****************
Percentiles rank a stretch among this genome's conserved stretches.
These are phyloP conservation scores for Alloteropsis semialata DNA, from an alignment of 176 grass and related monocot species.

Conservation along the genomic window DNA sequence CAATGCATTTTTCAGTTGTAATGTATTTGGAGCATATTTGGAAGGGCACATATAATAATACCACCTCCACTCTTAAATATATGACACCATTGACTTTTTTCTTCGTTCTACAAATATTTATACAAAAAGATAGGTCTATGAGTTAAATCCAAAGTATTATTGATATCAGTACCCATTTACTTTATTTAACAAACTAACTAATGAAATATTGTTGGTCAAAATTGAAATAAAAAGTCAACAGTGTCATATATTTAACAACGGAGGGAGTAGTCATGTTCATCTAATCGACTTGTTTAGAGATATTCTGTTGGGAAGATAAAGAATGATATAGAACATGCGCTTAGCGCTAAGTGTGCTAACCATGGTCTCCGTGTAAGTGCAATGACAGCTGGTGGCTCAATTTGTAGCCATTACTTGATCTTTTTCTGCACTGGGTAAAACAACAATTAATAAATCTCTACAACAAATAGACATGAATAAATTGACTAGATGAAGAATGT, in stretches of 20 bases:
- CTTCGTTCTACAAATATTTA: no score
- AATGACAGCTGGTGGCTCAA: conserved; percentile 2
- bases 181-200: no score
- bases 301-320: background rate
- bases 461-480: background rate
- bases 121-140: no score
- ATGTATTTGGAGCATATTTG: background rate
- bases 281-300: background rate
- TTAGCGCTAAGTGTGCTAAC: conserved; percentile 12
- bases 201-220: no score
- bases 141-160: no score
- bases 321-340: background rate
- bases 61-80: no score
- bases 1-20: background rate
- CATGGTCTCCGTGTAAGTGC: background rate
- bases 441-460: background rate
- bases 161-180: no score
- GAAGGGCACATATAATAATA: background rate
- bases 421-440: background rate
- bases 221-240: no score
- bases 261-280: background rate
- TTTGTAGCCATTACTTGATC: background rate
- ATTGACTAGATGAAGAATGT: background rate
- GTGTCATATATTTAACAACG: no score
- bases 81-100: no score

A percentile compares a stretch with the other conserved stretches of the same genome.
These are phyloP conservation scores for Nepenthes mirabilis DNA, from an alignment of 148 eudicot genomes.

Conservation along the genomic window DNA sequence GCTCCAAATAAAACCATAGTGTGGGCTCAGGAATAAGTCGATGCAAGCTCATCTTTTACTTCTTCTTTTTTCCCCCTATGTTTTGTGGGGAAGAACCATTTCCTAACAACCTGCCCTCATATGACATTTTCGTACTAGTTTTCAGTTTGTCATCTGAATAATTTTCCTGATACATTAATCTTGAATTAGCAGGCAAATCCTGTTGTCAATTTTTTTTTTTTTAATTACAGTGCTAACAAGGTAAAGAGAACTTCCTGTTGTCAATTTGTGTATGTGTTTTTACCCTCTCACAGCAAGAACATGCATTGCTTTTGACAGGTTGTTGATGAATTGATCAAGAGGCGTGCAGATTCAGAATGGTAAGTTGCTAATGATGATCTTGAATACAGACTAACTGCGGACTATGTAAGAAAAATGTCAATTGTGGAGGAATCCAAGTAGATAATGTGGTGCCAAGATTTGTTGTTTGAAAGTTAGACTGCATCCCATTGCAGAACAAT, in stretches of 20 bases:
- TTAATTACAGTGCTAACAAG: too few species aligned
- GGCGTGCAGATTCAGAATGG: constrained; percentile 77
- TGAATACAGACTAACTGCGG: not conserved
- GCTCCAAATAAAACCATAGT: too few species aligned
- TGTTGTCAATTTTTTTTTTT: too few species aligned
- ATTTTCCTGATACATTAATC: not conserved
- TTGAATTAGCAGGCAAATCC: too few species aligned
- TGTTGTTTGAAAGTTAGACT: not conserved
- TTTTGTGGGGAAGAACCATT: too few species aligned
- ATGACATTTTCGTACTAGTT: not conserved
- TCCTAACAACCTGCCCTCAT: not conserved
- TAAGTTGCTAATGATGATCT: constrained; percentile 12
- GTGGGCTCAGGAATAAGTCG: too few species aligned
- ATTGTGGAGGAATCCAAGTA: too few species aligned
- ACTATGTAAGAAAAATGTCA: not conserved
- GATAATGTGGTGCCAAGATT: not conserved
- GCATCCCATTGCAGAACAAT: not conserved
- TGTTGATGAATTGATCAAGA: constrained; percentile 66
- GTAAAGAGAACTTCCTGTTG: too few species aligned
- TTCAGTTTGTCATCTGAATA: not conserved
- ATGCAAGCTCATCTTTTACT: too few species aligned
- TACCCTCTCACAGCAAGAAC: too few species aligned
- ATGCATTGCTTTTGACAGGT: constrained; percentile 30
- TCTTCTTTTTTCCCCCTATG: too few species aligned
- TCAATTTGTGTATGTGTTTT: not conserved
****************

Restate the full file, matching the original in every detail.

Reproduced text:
Percentiles rank a stretch among this genome's conserved stretches.
These are phyloP conservation scores for Alloteropsis semialata DNA, from an alignment of 176 grass and related monocot species.

Conservation along the genomic window DNA sequence CAATGCATTTTTCAGTTGTAATGTATTTGGAGCATATTTGGAAGGGCACATATAATAATACCACCTCCACTCTTAAATATATGACACCATTGACTTTTTTCTTCGTTCTACAAATATTTATACAAAAAGATAGGTCTATGAGTTAAATCCAAAGTATTATTGATATCAGTACCCATTTACTTTATTTAACAAACTAACTAATGAAATATTGTTGGTCAAAATTGAAATAAAAAGTCAACAGTGTCATATATTTAACAACGGAGGGAGTAGTCATGTTCATCTAATCGACTTGTTTAGAGATATTCTGTTGGGAAGATAAAGAATGATATAGAACATGCGCTTAGCGCTAAGTGTGCTAACCATGGTCTCCGTGTAAGTGCAATGACAGCTGGTGGCTCAATTTGTAGCCATTACTTGATCTTTTTCTGCACTGGGTAAAACAACAATTAATAAATCTCTACAACAAATAGACATGAATAAATTGACTAGATGAAGAATGT, in stretches of 20 bases:
- CTTCGTTCTACAAATATTTA: no score
- AATGACAGCTGGTGGCTCAA: conserved; percentile 2
- bases 181-200: no score
- bases 301-320: background rate
- bases 461-480: background rate
- bases 121-140: no score
- ATGTATTTGGAGCATATTTG: background rate
- bases 281-300: background rate
- TTAGCGCTAAGTGTGCTAAC: conserved; percentile 12
- bases 201-220: no score
- bases 141-160: no score
- bases 321-340: background rate
- bases 61-80: no score
- bases 1-20: background rate
- CATGGTCTCCGTGTAAGTGC: background rate
- bases 441-460: background rate
- bases 161-180: no score
- GAAGGGCACATATAATAATA: background rate
- bases 421-440: background rate
- bases 221-240: no score
- bases 261-280: background rate
- TTTGTAGCCATTACTTGATC: background rate
- ATTGACTAGATGAAGAATGT: background rate
- GTGTCATATATTTAACAACG: no score
- bases 81-100: no score

A percentile compares a stretch with the other conserved stretches of the same genome.
These are phyloP conservation scores for Nepenthes mirabilis DNA, from an alignment of 148 eudicot genomes.

Conservation along the genomic window DNA sequence GCTCCAAATAAAACCATAGTGTGGGCTCAGGAATAAGTCGATGCAAGCTCATCTTTTACTTCTTCTTTTTTCCCCCTATGTTTTGTGGGGAAGAACCATTTCCTAACAACCTGCCCTCATATGACATTTTCGTACTAGTTTTCAGTTTGTCATCTGAATAATTTTCCTGATACATTAATCTTGAATTAGCAGGCAAATCCTGTTGTCAATTTTTTTTTTTTTAATTACAGTGCTAACAAGGTAAAGAGAACTTCCTGTTGTCAATTTGTGTATGTGTTTTTACCCTCTCACAGCAAGAACATGCATTGCTTTTGACAGGTTGTTGATGAATTGATCAAGAGGCGTGCAGATTCAGAATGGTAAGTTGCTAATGATGATCTTGAATACAGACTAACTGCGGACTATGTAAGAAAAATGTCAATTGTGGAGGAATCCAAGTAGATAATGTGGTGCCAAGATTTGTTGTTTGAAAGTTAGACTGCATCCCATTGCAGAACAAT, in stretches of 20 bases:
- TTAATTACAGTGCTAACAAG: too few species aligned
- GGCGTGCAGATTCAGAATGG: constrained; percentile 77
- TGAATACAGACTAACTGCGG: not conserved
- GCTCCAAATAAAACCATAGT: too few species aligned
- TGTTGTCAATTTTTTTTTTT: too few species aligned
- ATTTTCCTGATACATTAATC: not conserved
- TTGAATTAGCAGGCAAATCC: too few species aligned
- TGTTGTTTGAAAGTTAGACT: not conserved
- TTTTGTGGGGAAGAACCATT: too few species aligned
- ATGACATTTTCGTACTAGTT: not conserved
- TCCTAACAACCTGCCCTCAT: not conserved
- TAAGTTGCTAATGATGATCT: constrained; percentile 12
- GTGGGCTCAGGAATAAGTCG: too few species aligned
- ATTGTGGAGGAATCCAAGTA: too few species aligned
- ACTATGTAAGAAAAATGTCA: not conserved
- GATAATGTGGTGCCAAGATT: not conserved
- GCATCCCATTGCAGAACAAT: not conserved
- TGTTGATGAATTGATCAAGA: constrained; percentile 66
- GTAAAGAGAACTTCCTGTTG: too few species aligned
- TTCAGTTTGTCATCTGAATA: not conserved
- ATGCAAGCTCATCTTTTACT: too few species aligned
- TACCCTCTCACAGCAAGAAC: too few species aligned
- ATGCATTGCTTTTGACAGGT: constrained; percentile 30
- TCTTCTTTTTTCCCCCTATG: too few species aligned
- TCAATTTGTGTATGTGTTTT: not conserved